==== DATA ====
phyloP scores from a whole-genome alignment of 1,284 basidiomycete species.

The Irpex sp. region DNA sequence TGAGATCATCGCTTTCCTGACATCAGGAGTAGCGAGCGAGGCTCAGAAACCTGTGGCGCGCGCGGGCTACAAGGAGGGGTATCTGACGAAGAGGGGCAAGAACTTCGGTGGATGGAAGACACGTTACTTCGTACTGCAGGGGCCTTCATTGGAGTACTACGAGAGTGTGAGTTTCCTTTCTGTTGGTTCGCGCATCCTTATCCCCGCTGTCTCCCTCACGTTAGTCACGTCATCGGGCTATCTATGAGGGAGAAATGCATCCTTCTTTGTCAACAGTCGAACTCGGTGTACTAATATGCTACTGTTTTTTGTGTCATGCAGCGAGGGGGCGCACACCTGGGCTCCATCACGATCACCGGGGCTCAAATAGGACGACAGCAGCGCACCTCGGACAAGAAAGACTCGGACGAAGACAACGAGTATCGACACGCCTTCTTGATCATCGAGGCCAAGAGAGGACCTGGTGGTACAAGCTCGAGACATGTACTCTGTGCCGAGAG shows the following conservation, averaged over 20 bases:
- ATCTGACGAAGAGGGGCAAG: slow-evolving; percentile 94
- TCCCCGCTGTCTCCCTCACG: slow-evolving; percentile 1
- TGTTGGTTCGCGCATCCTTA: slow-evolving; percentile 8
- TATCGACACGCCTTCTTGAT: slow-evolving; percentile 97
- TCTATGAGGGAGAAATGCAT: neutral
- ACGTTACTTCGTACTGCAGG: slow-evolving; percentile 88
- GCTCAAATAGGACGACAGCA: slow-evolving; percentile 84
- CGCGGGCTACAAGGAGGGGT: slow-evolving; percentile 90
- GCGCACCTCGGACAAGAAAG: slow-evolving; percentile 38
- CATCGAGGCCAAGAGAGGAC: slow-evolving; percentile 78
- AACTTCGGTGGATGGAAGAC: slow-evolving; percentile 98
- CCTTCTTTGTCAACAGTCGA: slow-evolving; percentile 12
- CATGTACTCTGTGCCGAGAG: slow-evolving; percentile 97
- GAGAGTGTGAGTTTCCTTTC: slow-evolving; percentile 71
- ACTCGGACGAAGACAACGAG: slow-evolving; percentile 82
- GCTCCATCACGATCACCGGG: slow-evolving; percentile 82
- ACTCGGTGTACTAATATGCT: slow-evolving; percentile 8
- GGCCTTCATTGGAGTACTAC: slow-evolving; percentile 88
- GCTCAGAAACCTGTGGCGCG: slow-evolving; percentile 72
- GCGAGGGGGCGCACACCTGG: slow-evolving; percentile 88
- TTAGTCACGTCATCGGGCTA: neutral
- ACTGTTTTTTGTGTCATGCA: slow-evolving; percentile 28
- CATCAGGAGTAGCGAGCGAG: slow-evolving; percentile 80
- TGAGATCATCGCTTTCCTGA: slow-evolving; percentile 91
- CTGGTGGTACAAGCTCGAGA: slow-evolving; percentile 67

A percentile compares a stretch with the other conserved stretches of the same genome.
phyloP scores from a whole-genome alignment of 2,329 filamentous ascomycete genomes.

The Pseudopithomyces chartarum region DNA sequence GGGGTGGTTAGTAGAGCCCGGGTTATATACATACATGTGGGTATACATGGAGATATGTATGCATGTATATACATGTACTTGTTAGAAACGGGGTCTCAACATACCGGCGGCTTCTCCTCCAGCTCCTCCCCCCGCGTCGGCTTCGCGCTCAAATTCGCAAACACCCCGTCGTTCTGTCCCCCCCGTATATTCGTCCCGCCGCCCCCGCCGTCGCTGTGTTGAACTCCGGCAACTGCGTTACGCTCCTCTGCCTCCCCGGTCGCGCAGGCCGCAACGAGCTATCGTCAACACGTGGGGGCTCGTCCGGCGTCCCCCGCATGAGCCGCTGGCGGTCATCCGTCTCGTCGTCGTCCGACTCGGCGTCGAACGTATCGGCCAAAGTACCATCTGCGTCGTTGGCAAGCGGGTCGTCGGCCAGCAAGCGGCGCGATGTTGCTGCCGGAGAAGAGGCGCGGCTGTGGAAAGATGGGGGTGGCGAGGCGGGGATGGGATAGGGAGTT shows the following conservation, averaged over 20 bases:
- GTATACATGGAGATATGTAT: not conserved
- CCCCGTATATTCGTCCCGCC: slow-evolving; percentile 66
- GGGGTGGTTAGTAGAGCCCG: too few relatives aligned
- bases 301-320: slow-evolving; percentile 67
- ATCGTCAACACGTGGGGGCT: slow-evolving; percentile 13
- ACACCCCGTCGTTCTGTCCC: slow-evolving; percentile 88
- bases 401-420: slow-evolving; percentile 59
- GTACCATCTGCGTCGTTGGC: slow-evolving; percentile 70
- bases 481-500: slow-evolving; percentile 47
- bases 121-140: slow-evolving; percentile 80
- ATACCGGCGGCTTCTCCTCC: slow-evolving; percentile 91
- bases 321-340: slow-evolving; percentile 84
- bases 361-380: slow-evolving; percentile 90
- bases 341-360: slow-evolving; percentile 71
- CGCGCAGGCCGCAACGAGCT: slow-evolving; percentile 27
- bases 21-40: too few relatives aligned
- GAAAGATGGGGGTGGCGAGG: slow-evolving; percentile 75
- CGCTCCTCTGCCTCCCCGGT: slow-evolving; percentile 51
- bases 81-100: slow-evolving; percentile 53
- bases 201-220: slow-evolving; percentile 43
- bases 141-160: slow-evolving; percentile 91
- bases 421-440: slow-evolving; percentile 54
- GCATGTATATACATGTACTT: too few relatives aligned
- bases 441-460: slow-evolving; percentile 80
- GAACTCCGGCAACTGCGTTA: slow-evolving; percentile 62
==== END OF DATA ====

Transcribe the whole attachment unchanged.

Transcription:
phyloP scores from a whole-genome alignment of 1,284 basidiomycete species.

The Irpex sp. region DNA sequence TGAGATCATCGCTTTCCTGACATCAGGAGTAGCGAGCGAGGCTCAGAAACCTGTGGCGCGCGCGGGCTACAAGGAGGGGTATCTGACGAAGAGGGGCAAGAACTTCGGTGGATGGAAGACACGTTACTTCGTACTGCAGGGGCCTTCATTGGAGTACTACGAGAGTGTGAGTTTCCTTTCTGTTGGTTCGCGCATCCTTATCCCCGCTGTCTCCCTCACGTTAGTCACGTCATCGGGCTATCTATGAGGGAGAAATGCATCCTTCTTTGTCAACAGTCGAACTCGGTGTACTAATATGCTACTGTTTTTTGTGTCATGCAGCGAGGGGGCGCACACCTGGGCTCCATCACGATCACCGGGGCTCAAATAGGACGACAGCAGCGCACCTCGGACAAGAAAGACTCGGACGAAGACAACGAGTATCGACACGCCTTCTTGATCATCGAGGCCAAGAGAGGACCTGGTGGTACAAGCTCGAGACATGTACTCTGTGCCGAGAG shows the following conservation, averaged over 20 bases:
- ATCTGACGAAGAGGGGCAAG: slow-evolving; percentile 94
- TCCCCGCTGTCTCCCTCACG: slow-evolving; percentile 1
- TGTTGGTTCGCGCATCCTTA: slow-evolving; percentile 8
- TATCGACACGCCTTCTTGAT: slow-evolving; percentile 97
- TCTATGAGGGAGAAATGCAT: neutral
- ACGTTACTTCGTACTGCAGG: slow-evolving; percentile 88
- GCTCAAATAGGACGACAGCA: slow-evolving; percentile 84
- CGCGGGCTACAAGGAGGGGT: slow-evolving; percentile 90
- GCGCACCTCGGACAAGAAAG: slow-evolving; percentile 38
- CATCGAGGCCAAGAGAGGAC: slow-evolving; percentile 78
- AACTTCGGTGGATGGAAGAC: slow-evolving; percentile 98
- CCTTCTTTGTCAACAGTCGA: slow-evolving; percentile 12
- CATGTACTCTGTGCCGAGAG: slow-evolving; percentile 97
- GAGAGTGTGAGTTTCCTTTC: slow-evolving; percentile 71
- ACTCGGACGAAGACAACGAG: slow-evolving; percentile 82
- GCTCCATCACGATCACCGGG: slow-evolving; percentile 82
- ACTCGGTGTACTAATATGCT: slow-evolving; percentile 8
- GGCCTTCATTGGAGTACTAC: slow-evolving; percentile 88
- GCTCAGAAACCTGTGGCGCG: slow-evolving; percentile 72
- GCGAGGGGGCGCACACCTGG: slow-evolving; percentile 88
- TTAGTCACGTCATCGGGCTA: neutral
- ACTGTTTTTTGTGTCATGCA: slow-evolving; percentile 28
- CATCAGGAGTAGCGAGCGAG: slow-evolving; percentile 80
- TGAGATCATCGCTTTCCTGA: slow-evolving; percentile 91
- CTGGTGGTACAAGCTCGAGA: slow-evolving; percentile 67

A percentile compares a stretch with the other conserved stretches of the same genome.
phyloP scores from a whole-genome alignment of 2,329 filamentous ascomycete genomes.

The Pseudopithomyces chartarum region DNA sequence GGGGTGGTTAGTAGAGCCCGGGTTATATACATACATGTGGGTATACATGGAGATATGTATGCATGTATATACATGTACTTGTTAGAAACGGGGTCTCAACATACCGGCGGCTTCTCCTCCAGCTCCTCCCCCCGCGTCGGCTTCGCGCTCAAATTCGCAAACACCCCGTCGTTCTGTCCCCCCCGTATATTCGTCCCGCCGCCCCCGCCGTCGCTGTGTTGAACTCCGGCAACTGCGTTACGCTCCTCTGCCTCCCCGGTCGCGCAGGCCGCAACGAGCTATCGTCAACACGTGGGGGCTCGTCCGGCGTCCCCCGCATGAGCCGCTGGCGGTCATCCGTCTCGTCGTCGTCCGACTCGGCGTCGAACGTATCGGCCAAAGTACCATCTGCGTCGTTGGCAAGCGGGTCGTCGGCCAGCAAGCGGCGCGATGTTGCTGCCGGAGAAGAGGCGCGGCTGTGGAAAGATGGGGGTGGCGAGGCGGGGATGGGATAGGGAGTT shows the following conservation, averaged over 20 bases:
- GTATACATGGAGATATGTAT: not conserved
- CCCCGTATATTCGTCCCGCC: slow-evolving; percentile 66
- GGGGTGGTTAGTAGAGCCCG: too few relatives aligned
- bases 301-320: slow-evolving; percentile 67
- ATCGTCAACACGTGGGGGCT: slow-evolving; percentile 13
- ACACCCCGTCGTTCTGTCCC: slow-evolving; percentile 88
- bases 401-420: slow-evolving; percentile 59
- GTACCATCTGCGTCGTTGGC: slow-evolving; percentile 70
- bases 481-500: slow-evolving; percentile 47
- bases 121-140: slow-evolving; percentile 80
- ATACCGGCGGCTTCTCCTCC: slow-evolving; percentile 91
- bases 321-340: slow-evolving; percentile 84
- bases 361-380: slow-evolving; percentile 90
- bases 341-360: slow-evolving; percentile 71
- CGCGCAGGCCGCAACGAGCT: slow-evolving; percentile 27
- bases 21-40: too few relatives aligned
- GAAAGATGGGGGTGGCGAGG: slow-evolving; percentile 75
- CGCTCCTCTGCCTCCCCGGT: slow-evolving; percentile 51
- bases 81-100: slow-evolving; percentile 53
- bases 201-220: slow-evolving; percentile 43
- bases 141-160: slow-evolving; percentile 91
- bases 421-440: slow-evolving; percentile 54
- GCATGTATATACATGTACTT: too few relatives aligned
- bases 441-460: slow-evolving; percentile 80
- GAACTCCGGCAACTGCGTTA: slow-evolving; percentile 62